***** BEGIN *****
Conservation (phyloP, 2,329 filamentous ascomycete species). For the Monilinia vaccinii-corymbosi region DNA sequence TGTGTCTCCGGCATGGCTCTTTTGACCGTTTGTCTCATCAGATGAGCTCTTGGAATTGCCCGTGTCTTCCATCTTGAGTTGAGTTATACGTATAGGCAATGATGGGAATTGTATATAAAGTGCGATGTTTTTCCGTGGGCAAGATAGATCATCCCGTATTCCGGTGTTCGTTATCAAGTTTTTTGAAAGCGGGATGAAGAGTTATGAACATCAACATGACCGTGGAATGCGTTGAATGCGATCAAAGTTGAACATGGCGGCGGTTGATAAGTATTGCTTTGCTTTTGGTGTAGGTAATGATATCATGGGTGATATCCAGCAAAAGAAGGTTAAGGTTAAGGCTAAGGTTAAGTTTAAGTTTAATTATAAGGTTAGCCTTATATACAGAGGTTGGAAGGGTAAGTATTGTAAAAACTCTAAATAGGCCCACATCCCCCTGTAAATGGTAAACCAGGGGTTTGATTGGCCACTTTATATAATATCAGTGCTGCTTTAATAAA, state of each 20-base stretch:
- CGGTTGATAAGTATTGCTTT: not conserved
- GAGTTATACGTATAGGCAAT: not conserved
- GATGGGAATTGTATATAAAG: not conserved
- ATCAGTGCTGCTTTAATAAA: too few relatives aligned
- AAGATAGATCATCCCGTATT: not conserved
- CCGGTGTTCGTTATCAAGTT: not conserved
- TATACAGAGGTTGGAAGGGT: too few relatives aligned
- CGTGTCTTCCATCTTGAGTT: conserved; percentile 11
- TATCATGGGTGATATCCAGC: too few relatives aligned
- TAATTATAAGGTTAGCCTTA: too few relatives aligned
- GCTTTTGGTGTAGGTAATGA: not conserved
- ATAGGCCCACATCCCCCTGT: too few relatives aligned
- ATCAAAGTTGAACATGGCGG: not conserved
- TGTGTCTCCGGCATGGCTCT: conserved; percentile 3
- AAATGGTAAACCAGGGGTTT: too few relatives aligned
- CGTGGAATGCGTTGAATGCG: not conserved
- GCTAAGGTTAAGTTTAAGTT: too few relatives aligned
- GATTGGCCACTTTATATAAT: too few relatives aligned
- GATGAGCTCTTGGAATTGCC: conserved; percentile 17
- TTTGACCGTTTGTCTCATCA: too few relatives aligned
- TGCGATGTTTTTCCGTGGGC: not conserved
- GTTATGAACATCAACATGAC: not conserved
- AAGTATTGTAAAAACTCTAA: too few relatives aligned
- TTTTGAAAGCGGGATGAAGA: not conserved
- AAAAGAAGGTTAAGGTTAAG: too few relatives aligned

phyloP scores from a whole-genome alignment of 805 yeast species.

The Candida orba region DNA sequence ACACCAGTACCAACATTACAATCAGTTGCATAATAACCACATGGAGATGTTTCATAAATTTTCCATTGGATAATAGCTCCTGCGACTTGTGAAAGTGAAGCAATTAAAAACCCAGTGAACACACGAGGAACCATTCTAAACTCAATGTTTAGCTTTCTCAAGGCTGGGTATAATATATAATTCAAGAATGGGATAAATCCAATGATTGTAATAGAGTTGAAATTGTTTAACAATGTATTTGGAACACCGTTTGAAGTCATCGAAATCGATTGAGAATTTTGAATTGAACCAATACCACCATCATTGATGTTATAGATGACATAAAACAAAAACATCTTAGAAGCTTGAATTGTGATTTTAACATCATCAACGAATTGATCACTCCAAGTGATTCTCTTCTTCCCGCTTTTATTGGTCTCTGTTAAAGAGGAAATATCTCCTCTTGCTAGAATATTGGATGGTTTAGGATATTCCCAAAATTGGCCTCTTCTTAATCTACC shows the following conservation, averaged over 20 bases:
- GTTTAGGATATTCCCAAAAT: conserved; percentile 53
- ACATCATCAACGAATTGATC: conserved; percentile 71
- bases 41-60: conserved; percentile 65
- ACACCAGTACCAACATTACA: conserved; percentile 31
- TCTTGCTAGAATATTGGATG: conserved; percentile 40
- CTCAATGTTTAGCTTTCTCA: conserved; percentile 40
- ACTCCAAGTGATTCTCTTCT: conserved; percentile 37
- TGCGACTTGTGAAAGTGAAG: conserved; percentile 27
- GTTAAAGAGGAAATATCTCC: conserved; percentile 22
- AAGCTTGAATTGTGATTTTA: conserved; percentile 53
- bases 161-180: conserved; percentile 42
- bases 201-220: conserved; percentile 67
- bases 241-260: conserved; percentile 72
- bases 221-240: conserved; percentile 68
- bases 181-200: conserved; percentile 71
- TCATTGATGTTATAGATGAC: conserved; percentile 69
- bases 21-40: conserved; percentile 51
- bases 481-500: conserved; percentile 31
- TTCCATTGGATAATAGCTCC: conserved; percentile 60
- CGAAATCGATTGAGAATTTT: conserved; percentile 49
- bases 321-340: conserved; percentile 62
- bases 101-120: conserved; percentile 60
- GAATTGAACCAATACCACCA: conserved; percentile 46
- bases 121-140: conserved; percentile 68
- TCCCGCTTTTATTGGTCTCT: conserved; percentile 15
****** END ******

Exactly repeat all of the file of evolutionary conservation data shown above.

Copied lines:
Conservation (phyloP, 2,329 filamentous ascomycete species). For the Monilinia vaccinii-corymbosi region DNA sequence TGTGTCTCCGGCATGGCTCTTTTGACCGTTTGTCTCATCAGATGAGCTCTTGGAATTGCCCGTGTCTTCCATCTTGAGTTGAGTTATACGTATAGGCAATGATGGGAATTGTATATAAAGTGCGATGTTTTTCCGTGGGCAAGATAGATCATCCCGTATTCCGGTGTTCGTTATCAAGTTTTTTGAAAGCGGGATGAAGAGTTATGAACATCAACATGACCGTGGAATGCGTTGAATGCGATCAAAGTTGAACATGGCGGCGGTTGATAAGTATTGCTTTGCTTTTGGTGTAGGTAATGATATCATGGGTGATATCCAGCAAAAGAAGGTTAAGGTTAAGGCTAAGGTTAAGTTTAAGTTTAATTATAAGGTTAGCCTTATATACAGAGGTTGGAAGGGTAAGTATTGTAAAAACTCTAAATAGGCCCACATCCCCCTGTAAATGGTAAACCAGGGGTTTGATTGGCCACTTTATATAATATCAGTGCTGCTTTAATAAA, state of each 20-base stretch:
- CGGTTGATAAGTATTGCTTT: not conserved
- GAGTTATACGTATAGGCAAT: not conserved
- GATGGGAATTGTATATAAAG: not conserved
- ATCAGTGCTGCTTTAATAAA: too few relatives aligned
- AAGATAGATCATCCCGTATT: not conserved
- CCGGTGTTCGTTATCAAGTT: not conserved
- TATACAGAGGTTGGAAGGGT: too few relatives aligned
- CGTGTCTTCCATCTTGAGTT: conserved; percentile 11
- TATCATGGGTGATATCCAGC: too few relatives aligned
- TAATTATAAGGTTAGCCTTA: too few relatives aligned
- GCTTTTGGTGTAGGTAATGA: not conserved
- ATAGGCCCACATCCCCCTGT: too few relatives aligned
- ATCAAAGTTGAACATGGCGG: not conserved
- TGTGTCTCCGGCATGGCTCT: conserved; percentile 3
- AAATGGTAAACCAGGGGTTT: too few relatives aligned
- CGTGGAATGCGTTGAATGCG: not conserved
- GCTAAGGTTAAGTTTAAGTT: too few relatives aligned
- GATTGGCCACTTTATATAAT: too few relatives aligned
- GATGAGCTCTTGGAATTGCC: conserved; percentile 17
- TTTGACCGTTTGTCTCATCA: too few relatives aligned
- TGCGATGTTTTTCCGTGGGC: not conserved
- GTTATGAACATCAACATGAC: not conserved
- AAGTATTGTAAAAACTCTAA: too few relatives aligned
- TTTTGAAAGCGGGATGAAGA: not conserved
- AAAAGAAGGTTAAGGTTAAG: too few relatives aligned

phyloP scores from a whole-genome alignment of 805 yeast species.

The Candida orba region DNA sequence ACACCAGTACCAACATTACAATCAGTTGCATAATAACCACATGGAGATGTTTCATAAATTTTCCATTGGATAATAGCTCCTGCGACTTGTGAAAGTGAAGCAATTAAAAACCCAGTGAACACACGAGGAACCATTCTAAACTCAATGTTTAGCTTTCTCAAGGCTGGGTATAATATATAATTCAAGAATGGGATAAATCCAATGATTGTAATAGAGTTGAAATTGTTTAACAATGTATTTGGAACACCGTTTGAAGTCATCGAAATCGATTGAGAATTTTGAATTGAACCAATACCACCATCATTGATGTTATAGATGACATAAAACAAAAACATCTTAGAAGCTTGAATTGTGATTTTAACATCATCAACGAATTGATCACTCCAAGTGATTCTCTTCTTCCCGCTTTTATTGGTCTCTGTTAAAGAGGAAATATCTCCTCTTGCTAGAATATTGGATGGTTTAGGATATTCCCAAAATTGGCCTCTTCTTAATCTACC shows the following conservation, averaged over 20 bases:
- GTTTAGGATATTCCCAAAAT: conserved; percentile 53
- ACATCATCAACGAATTGATC: conserved; percentile 71
- bases 41-60: conserved; percentile 65
- ACACCAGTACCAACATTACA: conserved; percentile 31
- TCTTGCTAGAATATTGGATG: conserved; percentile 40
- CTCAATGTTTAGCTTTCTCA: conserved; percentile 40
- ACTCCAAGTGATTCTCTTCT: conserved; percentile 37
- TGCGACTTGTGAAAGTGAAG: conserved; percentile 27
- GTTAAAGAGGAAATATCTCC: conserved; percentile 22
- AAGCTTGAATTGTGATTTTA: conserved; percentile 53
- bases 161-180: conserved; percentile 42
- bases 201-220: conserved; percentile 67
- bases 241-260: conserved; percentile 72
- bases 221-240: conserved; percentile 68
- bases 181-200: conserved; percentile 71
- TCATTGATGTTATAGATGAC: conserved; percentile 69
- bases 21-40: conserved; percentile 51
- bases 481-500: conserved; percentile 31
- TTCCATTGGATAATAGCTCC: conserved; percentile 60
- CGAAATCGATTGAGAATTTT: conserved; percentile 49
- bases 321-340: conserved; percentile 62
- bases 101-120: conserved; percentile 60
- GAATTGAACCAATACCACCA: conserved; percentile 46
- bases 121-140: conserved; percentile 68
- TCCCGCTTTTATTGGTCTCT: conserved; percentile 15